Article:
Tell me, what made you change your mind on his existance or lack thereof? What was your previous belief system? "

I don't think I do want God to be real. If I found out tomorrow that he really did exist, I would firstly have to ask "which god" so that I could find out if I was headed for heaven or hell, nirvana, reincarnation or something else entirely. Lets say I found out it was the Christian God, and I started to believe because I was given the evidence, I repented and asked forgiveness and I was pretty sure I was going to heaven. The knowledge of a second life and what's more a far better life, would completely diminish the importance of this one. I'd be forced to question so many things such as why I see suffering in the world, why the natural world and indeed humans ourselves have so many imperfections and why, if he can, doesn't he stop bad things from happening? I imagine I wouldn't get an answer from God himself even if I prayed, so other Christians would tell me it's all part of his plan or that it's because I or someone else has sinned against him. That's not really the kind of god I'd like to find out exists! 

I see no neccesity in there being a god. In fact I think his existence would actually devalue a lot of what we know about the world and the wonder I have in considering it all. For me it is far more amazing and beautiful that my eyes evolved to their fairly-good, but not perfect, state that they are today due to millions of years of fine tuning and improvement by natural selection, than if someone with the power to do everything simply said 'there you go... an eye' and didn't even bother to make it as perfect as it could have been! If God made my eye, why give me a blind spot? Why invert the picture? And why only let me see such a tiny fraction of the electromagnetic spectrum? Did it come with a reciept? Because I might trade it in for echo-location and wings to be honest. That sounds a lot more fun!

A small note on my history of belief:
I was bought up in a 'vaguely religious' home. My father basically believes in a God, but isn't sure that it is necessarily the Christian one. He certainly believes in Christian morals, the soul, and some higher power guiding life on earth. My mother claims to be agnostic, but often favours the side of the debate with less evidence and i think probably does believe in 'something more'. So my upbringing was fairly secular but I certainly celebrated Easter and Christmas and learnt why they were celebrated. I went to three different CofE Schools until I was 19. The first school had us singing hymns every morning, pray and hear a biblicaly-inspired moral story. The second did the same, but had it's own Chapel that we would go to every other Sunday for a full hour long service complete with bible readings. And the third had us in chapel every morning and every third Sunday with hymns, readings and prayer in all services. It was certainly the Christian faith I was exposed to more than anything else.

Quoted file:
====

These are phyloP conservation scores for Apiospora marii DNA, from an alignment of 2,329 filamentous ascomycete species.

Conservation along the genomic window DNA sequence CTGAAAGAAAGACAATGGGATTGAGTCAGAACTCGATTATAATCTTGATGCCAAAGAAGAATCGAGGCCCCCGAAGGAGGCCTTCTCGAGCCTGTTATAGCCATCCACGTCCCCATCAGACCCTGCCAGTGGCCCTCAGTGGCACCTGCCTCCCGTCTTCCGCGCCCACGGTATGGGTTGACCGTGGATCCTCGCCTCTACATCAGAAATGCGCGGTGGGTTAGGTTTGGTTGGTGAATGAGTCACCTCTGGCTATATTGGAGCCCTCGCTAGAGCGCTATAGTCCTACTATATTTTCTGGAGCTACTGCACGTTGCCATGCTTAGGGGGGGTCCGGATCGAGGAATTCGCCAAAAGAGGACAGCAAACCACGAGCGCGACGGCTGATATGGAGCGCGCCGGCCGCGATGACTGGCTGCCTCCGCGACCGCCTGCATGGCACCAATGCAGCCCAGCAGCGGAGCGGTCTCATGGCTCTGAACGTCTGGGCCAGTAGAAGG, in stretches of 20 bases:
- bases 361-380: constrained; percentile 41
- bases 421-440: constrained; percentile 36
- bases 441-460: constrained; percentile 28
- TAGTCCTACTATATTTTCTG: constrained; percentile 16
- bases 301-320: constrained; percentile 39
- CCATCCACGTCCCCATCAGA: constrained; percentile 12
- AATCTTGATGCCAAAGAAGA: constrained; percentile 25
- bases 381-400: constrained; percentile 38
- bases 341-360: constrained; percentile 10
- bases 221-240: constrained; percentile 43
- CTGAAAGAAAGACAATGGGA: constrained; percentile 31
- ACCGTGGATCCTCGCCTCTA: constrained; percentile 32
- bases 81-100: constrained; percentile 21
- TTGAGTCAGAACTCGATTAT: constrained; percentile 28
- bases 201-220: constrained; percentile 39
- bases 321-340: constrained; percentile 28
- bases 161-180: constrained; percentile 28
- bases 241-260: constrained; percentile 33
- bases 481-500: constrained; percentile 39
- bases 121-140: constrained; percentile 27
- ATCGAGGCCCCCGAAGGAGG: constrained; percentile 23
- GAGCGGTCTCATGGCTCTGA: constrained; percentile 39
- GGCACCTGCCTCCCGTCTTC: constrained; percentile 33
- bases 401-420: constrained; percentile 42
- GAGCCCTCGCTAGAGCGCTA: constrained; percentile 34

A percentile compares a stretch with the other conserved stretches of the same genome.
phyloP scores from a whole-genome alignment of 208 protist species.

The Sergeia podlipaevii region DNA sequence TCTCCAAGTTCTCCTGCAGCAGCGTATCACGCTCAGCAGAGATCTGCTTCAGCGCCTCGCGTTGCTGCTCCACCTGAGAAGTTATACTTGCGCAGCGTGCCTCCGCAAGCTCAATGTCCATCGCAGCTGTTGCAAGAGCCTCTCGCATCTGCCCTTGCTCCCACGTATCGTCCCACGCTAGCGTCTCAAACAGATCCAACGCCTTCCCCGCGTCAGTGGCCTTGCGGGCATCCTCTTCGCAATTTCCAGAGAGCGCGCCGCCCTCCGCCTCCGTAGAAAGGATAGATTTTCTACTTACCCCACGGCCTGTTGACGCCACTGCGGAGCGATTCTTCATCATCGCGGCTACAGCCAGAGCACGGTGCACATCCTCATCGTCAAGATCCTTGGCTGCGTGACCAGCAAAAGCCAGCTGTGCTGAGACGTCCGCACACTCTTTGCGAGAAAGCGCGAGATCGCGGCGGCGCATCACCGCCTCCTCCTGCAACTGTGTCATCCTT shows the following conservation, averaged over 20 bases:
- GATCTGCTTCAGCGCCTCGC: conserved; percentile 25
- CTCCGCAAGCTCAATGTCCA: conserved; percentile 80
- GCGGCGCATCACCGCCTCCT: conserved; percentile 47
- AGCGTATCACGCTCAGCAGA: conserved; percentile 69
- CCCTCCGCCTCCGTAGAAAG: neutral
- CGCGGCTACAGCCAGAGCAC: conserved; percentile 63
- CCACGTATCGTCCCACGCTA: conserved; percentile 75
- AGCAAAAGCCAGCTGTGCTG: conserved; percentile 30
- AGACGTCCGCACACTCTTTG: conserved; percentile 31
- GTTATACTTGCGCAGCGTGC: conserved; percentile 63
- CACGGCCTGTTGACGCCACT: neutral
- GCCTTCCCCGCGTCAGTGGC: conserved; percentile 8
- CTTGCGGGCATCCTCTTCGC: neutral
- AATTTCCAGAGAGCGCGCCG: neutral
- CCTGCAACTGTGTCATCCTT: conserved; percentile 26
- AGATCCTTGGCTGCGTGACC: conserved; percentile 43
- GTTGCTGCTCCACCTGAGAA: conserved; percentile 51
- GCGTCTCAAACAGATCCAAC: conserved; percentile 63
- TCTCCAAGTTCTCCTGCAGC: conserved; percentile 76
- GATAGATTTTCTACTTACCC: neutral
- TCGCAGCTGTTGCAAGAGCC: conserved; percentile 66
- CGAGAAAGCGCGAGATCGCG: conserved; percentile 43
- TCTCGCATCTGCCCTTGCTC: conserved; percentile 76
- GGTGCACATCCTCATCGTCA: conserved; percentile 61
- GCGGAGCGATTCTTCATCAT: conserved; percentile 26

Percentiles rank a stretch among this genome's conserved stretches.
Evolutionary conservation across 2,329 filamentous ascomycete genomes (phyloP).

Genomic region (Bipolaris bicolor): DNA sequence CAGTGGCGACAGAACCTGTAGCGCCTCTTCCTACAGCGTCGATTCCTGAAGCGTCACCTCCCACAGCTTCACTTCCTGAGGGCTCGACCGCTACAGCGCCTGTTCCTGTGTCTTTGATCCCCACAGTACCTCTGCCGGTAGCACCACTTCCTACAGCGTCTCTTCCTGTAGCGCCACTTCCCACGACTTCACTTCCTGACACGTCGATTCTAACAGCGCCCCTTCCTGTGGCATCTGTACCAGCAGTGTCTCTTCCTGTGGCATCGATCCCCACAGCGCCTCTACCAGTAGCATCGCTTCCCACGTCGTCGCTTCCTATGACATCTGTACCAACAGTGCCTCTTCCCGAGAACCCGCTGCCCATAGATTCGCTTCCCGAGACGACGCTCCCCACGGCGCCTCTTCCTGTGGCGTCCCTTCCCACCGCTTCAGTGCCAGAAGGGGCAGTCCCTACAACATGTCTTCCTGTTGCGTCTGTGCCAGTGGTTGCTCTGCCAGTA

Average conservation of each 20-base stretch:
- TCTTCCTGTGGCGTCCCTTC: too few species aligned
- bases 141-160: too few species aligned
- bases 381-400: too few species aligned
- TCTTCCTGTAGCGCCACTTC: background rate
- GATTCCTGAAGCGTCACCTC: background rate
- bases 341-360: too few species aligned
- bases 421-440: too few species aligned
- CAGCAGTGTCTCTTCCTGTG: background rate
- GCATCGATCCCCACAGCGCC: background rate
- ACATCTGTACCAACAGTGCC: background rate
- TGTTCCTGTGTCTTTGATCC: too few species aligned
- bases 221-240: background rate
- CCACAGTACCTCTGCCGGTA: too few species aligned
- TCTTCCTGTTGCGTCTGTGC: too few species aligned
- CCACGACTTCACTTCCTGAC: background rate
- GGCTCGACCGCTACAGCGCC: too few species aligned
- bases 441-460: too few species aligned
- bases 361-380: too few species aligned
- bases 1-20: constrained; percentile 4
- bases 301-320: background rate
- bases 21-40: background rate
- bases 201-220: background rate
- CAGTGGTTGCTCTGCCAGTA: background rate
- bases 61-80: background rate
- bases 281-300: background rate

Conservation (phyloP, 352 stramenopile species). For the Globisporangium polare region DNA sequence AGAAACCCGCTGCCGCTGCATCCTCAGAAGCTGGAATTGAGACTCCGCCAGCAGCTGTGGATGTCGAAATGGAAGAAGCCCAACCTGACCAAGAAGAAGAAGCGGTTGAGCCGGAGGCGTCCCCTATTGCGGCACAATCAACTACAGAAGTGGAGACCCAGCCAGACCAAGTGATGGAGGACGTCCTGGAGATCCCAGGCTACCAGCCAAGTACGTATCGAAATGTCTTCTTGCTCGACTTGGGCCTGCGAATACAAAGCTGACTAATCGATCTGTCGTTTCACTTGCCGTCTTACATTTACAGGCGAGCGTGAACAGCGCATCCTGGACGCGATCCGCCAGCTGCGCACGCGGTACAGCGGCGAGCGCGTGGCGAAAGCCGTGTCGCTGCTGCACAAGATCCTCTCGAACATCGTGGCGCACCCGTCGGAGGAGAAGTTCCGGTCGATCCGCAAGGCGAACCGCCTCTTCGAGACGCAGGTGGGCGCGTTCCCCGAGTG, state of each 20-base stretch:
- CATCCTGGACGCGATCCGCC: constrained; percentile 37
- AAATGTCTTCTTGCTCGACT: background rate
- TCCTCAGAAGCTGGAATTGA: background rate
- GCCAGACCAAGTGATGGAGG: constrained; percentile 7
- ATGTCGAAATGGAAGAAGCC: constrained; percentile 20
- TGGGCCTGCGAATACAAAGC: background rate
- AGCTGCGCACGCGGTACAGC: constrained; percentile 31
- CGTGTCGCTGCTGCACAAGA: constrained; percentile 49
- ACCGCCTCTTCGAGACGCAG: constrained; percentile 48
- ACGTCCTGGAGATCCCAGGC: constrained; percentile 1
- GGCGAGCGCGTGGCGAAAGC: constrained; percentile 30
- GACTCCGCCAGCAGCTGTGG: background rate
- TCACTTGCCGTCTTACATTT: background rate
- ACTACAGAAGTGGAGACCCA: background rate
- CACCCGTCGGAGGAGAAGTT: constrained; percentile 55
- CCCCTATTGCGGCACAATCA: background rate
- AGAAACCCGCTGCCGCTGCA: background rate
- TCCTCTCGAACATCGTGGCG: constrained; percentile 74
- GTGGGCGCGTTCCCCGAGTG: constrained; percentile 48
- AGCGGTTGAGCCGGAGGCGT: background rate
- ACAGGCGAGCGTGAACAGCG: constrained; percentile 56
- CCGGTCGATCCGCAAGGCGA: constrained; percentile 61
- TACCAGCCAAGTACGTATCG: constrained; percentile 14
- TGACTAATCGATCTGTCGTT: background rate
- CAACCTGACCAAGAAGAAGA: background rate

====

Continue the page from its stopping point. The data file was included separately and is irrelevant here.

However, I also took Religious Education from a very early age, so learnt the basics of almost all other major religions. From about age 14 (i'm about to be 21) I started to discuss the likelihood of god's existence with friends and my brother, who is also now a non-theist. There was no particular moment when I realised I was an Atheist, but there was a gradual movement towards it over many years. The combining factors which changed my mind are probably:

- Learning about the many different belief systems and realising they couldn't all be correct.

- Being taught science to a high level and understanding that it explained everything far better and more elegantly than religion.

- Discovering evolution.

- Discovering other intelligent people were 'Atheist' and understanding what that meant.

- Not being happy with the position of Agnosticism, which I was for a year at least.

- Being forced to attend religious services by the school, despite claiming for the last 3 or 4 years of my time there that I wasn't a Christian, but realising the many inconsistencies, contradictions and falsehoods in the readings and services.

 -And more recently, all this being strengthened by my continued research into the topics and surrounding areas.

Monday, 22 September 2008

Ridiculous Religious Rebuttals #1

Watch from 5:00

Leaving aside his aggressive tone, and rude claims about Dawkins' knowledge; the Priest in Rome uses the age-old argument that Hitler, Stalin, Mao and Pol Pot did terrible things and were Atheists. He also admits that Religious events such as the Spanish Inquisition and (although he doesn't mention it) The Crusades also killed many people, but seems to claim that because they killed fewer people than the dictators he mentions, it is somehow more forgiveable!

As Dawkins rightly points out, Hitler was a Roman Catholic, but none of these dictators carried out horrendous acts in the NAME of atheism. They all carried them out in the name of their political and social ideals. Communism etc. but certainly NOT Atheism. Perhaps some 'militant' atheists would like to kill religious people, but not me, not Dawkins and not any other Atheist I have ever spoken to. Certainly we know of plenty of religious people who would like to kill other people who simply do not follow their specific religion. Some of them are suicide bombers and some of them are in government. It's a terrifying prospect.

Saturday, 20 September 2008

Atheist Arguments I Don't Like #1